Saturday, April 5, 2008

From Barns to Bridges

Traveling over the 13th Street bridge into Augusta or clicking along I-20, are you aware of a fork-tailed bird gracefully skimming over the new golf course in North Augusta or over the fields and meadows along I-20? Have you noticed that he darts under bridges, probably fluttering about and checking out last year's nest sites?

Twenty-five years or more ago the barn swallow was only an early spring transient through this area. It nested from the piedmont areas of Georgia and South Carolina and north to Canada and Alaska.

Before this country was settled, the barn swallow nested in caves and on rocky cliffs. The early settlers began to change the land to a rural environment with barns and sheds for cattle and for grain storage. This little metallic blue swallow changed the site of his pad quickly, preferring to plaster his nest on the beams and shelves of such buildings.

Barn swallows are people-loving birds like purple martins. They like to build around houses and dilapidated barns. Though barns are decreasing today, we can lure these swallows to build near us by supplying the needs for a nest site, if we live in the right habitat.

A two-by-four joist, rough, not planed, nailed to the outside of a building, flat, wide side against the wall and placed well up under the eaves with about five inches of clearance will bring them in.

The nest is made out of mud and straw and lined with fine hay and feathers, usually white. Five to six white, reddish-brown spotted eggs are laid and hatch in around fifteen days. Within three weeks, six more young swallows are added to the graceful, engaging flights of the chattering swallows.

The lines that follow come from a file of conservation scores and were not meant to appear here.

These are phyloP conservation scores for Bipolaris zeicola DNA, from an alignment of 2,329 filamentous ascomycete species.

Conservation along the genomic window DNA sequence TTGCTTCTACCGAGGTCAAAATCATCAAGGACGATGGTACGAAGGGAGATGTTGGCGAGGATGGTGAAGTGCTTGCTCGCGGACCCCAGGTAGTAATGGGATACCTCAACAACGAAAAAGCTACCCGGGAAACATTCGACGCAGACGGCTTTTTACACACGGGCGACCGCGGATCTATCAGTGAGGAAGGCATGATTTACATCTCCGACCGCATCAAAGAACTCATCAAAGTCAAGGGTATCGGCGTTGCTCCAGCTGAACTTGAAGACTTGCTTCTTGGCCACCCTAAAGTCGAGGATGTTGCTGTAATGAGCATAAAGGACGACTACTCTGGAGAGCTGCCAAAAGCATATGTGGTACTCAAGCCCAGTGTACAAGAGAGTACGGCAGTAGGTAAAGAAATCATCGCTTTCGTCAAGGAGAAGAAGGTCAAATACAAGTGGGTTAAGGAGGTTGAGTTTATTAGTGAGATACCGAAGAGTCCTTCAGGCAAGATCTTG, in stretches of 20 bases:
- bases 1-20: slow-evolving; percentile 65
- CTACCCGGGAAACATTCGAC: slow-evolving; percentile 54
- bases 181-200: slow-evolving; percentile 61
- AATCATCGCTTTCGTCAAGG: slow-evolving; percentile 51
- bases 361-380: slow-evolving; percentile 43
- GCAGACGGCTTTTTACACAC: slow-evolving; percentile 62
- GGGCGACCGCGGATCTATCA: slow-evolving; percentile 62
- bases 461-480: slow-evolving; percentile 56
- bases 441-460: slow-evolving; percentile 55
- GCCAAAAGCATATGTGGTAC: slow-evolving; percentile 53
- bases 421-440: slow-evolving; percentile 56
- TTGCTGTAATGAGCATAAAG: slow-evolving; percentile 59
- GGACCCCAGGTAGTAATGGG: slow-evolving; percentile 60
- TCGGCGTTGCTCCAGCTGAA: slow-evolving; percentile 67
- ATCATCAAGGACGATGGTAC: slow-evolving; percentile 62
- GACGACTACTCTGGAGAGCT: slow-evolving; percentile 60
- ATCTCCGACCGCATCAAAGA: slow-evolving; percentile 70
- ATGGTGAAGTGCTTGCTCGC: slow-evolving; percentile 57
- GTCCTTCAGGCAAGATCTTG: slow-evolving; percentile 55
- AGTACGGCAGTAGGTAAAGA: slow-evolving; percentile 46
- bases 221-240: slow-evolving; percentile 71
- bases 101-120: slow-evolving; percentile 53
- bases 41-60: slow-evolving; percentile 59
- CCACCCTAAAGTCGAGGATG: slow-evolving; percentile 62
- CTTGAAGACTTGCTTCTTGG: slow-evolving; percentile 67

These swallows have proved they are adept at change. From the time of the earliest colonists, these beautiful birds chose to build their nests in old weathered barns and sheds with open doors and windows where they could enter to safety from weather and predators.

Barns on farms are not needed today as in the past. They're being replaced by tight new buildings with no open doors or windows that swallows love. Horses are being replaced by automobiles and tractors, leaving the birds to find other nest sites when these older buildings are destroyed or replaced.

Being able to easily change its habits, now one of its chosen sites in under bridges and that is one circumstance that has brought it southward. Until around three decades ago, it was a spring and fall migrant in the Central Savannah River Area. As in the past though, it quickly adapted to man's extended highways and bridges and began to nesting space all along these river-crossing cement spans. Now it is a common breeder in our area.

The barn swallow's food consists entirely of insects caught on the wing as it skims low over ponds, fields and meadows.

Measuring 6 1/2 inches, this dark, metallic blue swallow with glistening reddish-buff breast and deeply forked tail has a light chestnut breast and dark chestnut face. The sexes are much alike, though the female is paler in color than the male.

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